Here’s Robert’s Camera’s scan. They got richer colors than I did, although I’d say the sky in mine looks more realistic. The green tint on the right edge of my scan is clearly an artifact of the negative that Robert’s somehow edited out.

Around Zionsville

I walked over to the building to make this close shot. My scan:

Roberts Camera’s scan got a richer red, but my scan offers better highlight detail.

Around Zionsville

It was so much easier when I accepted whatever color I got from my lab scans, as if they were the final word on film and lens. Now I’m suspicious of every scan, because of all the choices it represents. Is it possible that the only way to truly know what colors are in a negative is to make a darkroom print?

This, by the way, is the last in this series of experiments. I’ve learned what I need to. I get good enough black-and-white scans now to start processing and scanning black-and-white film, which was my goal. Now that I work Downtown in Indianapolis, eight blocks from Roberts Camera and their C41 lab, I’m likely to have them process and scan my 35mm color negative film. They charge just $10.

Get more of my photography in your inbox or reader! Click here to subscribe.

Standard
Camera Reviews

I have two more updated camera reviews for you, this time of a pair of mechanical 35mm SLRs with onboard meters.

The first is the Pentax Spotmatic F. Goodness, I can’t say enough positive about this camera. If you don’t have one, get one. Read my review here.

Pentax Spotmatic F

The Canon FT QL is a competent performer, and very solid under use. I’ve significantly revised this review, with freshly reprocessed images. Read my review here.

Canon FT QL

Updated reviews: Pentax Spotmatic F and Canon FT QL

Aside
Camera Reviews

Operation Thin the Herd: Pentax Spotmatic F

Around Zionsville

I decided that I’d own but one Pentax SLR body for the M42 screw lens mount. It was easy enough to discard a Spotmatic SP with a dead meter and a rough winder. But I still had to decide between my ES II and this, my Spotmatic F, both of which offered open-aperture metering with Super-Multi-Coated and SMC Takumar lenses.

Pentax Spotmatic F

It was a tough choice. My ES II is an aperture-priority camera and that’s my favorite way to shoot. It was in very good cosmetic and functional condition. The Spotmatic F has a match-needle exposure system, which is a half-beat slower for me than aperture priority. But it had been a seldom-used sales demonstrator and had been CLA’d when I got it. It was, essentially, new. And what a performer it is! Here’s a favorite shot I made with a 55mm f/1.8 SMC Takumar lens on Kodak Plus-X.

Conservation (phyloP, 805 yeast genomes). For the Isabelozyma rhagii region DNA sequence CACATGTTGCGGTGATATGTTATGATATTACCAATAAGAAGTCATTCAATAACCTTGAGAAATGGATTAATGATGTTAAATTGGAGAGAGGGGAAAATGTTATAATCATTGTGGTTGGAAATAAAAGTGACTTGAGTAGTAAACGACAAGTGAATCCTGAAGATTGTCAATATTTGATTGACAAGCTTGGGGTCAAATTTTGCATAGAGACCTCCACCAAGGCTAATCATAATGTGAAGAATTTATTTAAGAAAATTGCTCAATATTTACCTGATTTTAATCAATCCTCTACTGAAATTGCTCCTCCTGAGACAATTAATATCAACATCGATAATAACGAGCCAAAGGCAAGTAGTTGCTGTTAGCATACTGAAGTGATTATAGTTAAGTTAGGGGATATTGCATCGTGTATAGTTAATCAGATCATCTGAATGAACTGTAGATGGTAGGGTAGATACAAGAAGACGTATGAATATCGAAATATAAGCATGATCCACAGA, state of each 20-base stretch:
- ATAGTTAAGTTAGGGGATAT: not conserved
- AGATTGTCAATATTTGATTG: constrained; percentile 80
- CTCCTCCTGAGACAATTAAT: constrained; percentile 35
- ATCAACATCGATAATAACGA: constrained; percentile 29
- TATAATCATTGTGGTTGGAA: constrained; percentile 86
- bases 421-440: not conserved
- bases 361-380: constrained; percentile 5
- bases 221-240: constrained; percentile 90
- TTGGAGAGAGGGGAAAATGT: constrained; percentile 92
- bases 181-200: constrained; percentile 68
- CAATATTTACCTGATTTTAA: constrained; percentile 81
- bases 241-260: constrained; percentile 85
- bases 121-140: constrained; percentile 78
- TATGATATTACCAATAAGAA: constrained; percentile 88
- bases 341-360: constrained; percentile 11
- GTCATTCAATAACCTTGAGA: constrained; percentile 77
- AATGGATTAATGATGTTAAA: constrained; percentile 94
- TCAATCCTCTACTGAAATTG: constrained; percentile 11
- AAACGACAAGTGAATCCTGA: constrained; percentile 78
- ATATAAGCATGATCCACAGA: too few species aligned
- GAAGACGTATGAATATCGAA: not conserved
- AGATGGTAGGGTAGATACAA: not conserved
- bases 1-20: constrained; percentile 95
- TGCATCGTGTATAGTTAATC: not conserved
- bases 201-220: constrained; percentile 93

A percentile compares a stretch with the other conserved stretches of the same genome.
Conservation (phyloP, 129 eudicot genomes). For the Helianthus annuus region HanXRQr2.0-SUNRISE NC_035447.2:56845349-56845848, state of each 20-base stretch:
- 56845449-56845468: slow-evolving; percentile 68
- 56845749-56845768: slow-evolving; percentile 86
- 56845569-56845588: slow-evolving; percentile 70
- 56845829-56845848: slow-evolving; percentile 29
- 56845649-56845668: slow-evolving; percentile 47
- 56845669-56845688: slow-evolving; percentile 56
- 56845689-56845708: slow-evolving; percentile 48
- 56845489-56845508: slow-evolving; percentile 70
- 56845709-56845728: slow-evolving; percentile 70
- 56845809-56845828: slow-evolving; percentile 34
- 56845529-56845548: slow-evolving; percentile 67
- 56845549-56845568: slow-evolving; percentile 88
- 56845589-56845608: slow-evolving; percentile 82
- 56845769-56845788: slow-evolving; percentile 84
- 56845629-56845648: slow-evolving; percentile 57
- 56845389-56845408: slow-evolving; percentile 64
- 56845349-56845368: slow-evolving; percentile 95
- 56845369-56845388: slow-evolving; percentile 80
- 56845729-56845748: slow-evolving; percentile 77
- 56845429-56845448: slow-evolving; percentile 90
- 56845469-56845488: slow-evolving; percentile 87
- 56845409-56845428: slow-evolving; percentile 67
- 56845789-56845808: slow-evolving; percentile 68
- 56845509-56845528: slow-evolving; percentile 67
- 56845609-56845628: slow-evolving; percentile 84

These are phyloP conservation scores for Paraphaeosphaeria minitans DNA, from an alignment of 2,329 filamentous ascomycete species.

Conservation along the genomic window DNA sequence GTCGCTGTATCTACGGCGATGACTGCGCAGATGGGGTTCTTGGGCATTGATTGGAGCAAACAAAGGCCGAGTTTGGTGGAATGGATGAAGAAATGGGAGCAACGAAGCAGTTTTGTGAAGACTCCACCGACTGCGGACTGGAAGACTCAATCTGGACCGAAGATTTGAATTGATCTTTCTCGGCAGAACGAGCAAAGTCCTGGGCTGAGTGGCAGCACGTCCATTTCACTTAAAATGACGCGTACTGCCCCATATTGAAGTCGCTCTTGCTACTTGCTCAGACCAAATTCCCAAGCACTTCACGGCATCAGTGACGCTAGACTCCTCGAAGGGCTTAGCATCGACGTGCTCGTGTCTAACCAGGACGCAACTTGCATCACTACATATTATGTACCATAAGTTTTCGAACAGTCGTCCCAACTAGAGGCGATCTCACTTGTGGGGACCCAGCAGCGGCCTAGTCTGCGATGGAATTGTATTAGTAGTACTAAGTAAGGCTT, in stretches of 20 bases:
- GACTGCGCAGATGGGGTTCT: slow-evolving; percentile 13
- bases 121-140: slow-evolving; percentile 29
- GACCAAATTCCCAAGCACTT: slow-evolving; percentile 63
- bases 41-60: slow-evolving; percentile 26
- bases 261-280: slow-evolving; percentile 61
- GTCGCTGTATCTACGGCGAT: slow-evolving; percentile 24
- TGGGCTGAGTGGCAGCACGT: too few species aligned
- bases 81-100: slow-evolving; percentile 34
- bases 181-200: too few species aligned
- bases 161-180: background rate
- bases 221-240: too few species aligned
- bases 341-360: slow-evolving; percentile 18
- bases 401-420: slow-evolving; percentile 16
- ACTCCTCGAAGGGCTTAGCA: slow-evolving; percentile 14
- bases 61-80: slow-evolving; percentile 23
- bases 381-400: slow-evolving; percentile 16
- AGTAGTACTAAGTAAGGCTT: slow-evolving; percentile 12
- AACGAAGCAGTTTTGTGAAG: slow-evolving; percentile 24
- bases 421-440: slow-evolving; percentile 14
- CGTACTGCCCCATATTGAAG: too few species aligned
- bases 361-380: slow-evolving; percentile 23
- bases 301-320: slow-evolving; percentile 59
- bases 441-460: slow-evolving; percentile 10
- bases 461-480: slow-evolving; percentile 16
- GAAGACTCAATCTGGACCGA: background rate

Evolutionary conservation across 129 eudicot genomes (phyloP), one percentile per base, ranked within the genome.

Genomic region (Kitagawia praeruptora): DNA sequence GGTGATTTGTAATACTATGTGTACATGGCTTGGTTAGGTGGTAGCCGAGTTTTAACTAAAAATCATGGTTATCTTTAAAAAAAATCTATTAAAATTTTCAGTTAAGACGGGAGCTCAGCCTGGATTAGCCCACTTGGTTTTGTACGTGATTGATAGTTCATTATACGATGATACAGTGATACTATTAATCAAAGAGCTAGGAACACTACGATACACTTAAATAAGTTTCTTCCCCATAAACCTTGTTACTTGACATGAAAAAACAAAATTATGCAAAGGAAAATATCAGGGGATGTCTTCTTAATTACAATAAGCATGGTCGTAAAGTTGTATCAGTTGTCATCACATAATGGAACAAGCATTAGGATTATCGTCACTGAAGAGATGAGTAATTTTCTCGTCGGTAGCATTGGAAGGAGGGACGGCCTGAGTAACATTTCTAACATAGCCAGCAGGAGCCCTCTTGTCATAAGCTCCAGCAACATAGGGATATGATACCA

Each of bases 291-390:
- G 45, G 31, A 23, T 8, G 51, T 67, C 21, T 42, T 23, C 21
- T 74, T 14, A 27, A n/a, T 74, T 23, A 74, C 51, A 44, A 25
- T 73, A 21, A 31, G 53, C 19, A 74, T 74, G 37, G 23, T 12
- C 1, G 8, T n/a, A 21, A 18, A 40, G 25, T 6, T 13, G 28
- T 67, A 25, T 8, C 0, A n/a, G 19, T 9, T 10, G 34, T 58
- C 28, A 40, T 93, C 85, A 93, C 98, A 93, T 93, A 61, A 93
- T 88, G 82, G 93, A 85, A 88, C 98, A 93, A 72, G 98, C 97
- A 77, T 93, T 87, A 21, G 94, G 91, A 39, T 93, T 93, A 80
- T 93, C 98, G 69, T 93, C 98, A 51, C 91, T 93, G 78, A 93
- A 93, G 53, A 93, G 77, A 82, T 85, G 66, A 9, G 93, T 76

Ol' propeller nose

I loaded some Ektar 100 into the Spotmatic for this outing, and screwed on my 35mm f/3.5 Super-Multi-Coated Takumar lens. I love the 35mm focal length for everyday walking-around photography, which is the kind of photography I do most often.

Around Zionsville

The SPF felt wonderful and performed flawlessly in my hands, just as it always had. The Ektar beautifully captured the September colors.

Around Zionsville

Every photo on the roll came out a little overexposed, though. I’ve noticed that on the Pentax bodies I own that were CLA’d by Erik Hendrickson (as this one) I always need to reduce exposure in Photoshop by a half stop or so. Perhaps I should set the cameras that way. Perhaps I should test this SPF’s exposure readings against a known-good light meter.

Around Zionsville

I felt mighty lazy the day I took this photo walk — I couldn’t be bothered to move in closer to a number of subjects. This one would be helped by a closer crop. When was the last time you saw a Chevy Citation parked curbside, though?

Around Zionsville

I took two walks through Zionsville to complete this roll. Zionsville is simply charming.

Around Zionsville

To see more of my work with this camera, check out my Pentax Spotmatic F gallery.

Using the SPF cemented my decision. Before I even sent this roll of Ektar off for processing, I gave the ES II to a fellow film photographer. The ES II remains a lovely and capable camera, and there will be times I wished my SPF would let me shoot aperture priority. But this SPF is just too compelling on its own to let go of.

Verdict: Keep

Get more of my photography in your inbox or reader! Click here to subscribe.

Standard
Film Photography

Here’s when film photography isn’t very much fun: when your gear malfunctions, or doesn’t behave as you expect.

Pentax Spotmatic F

I loaded my Spotmatic F with some Ektar 100 for a few days on the National Road, a trip from which I’m just back. After I shot the 36th frame, I was able to wind to 37. That happens sometimes. But when I was able to wind to 38, I uttered a quick epithet, for I knew that the film never properly wound onto the spool in the first place. I’d shot 38 frames onto the film tail.

Thankfully, I also shot digital on the trip and so all is not lost.

My Spotmatic let me down

Aside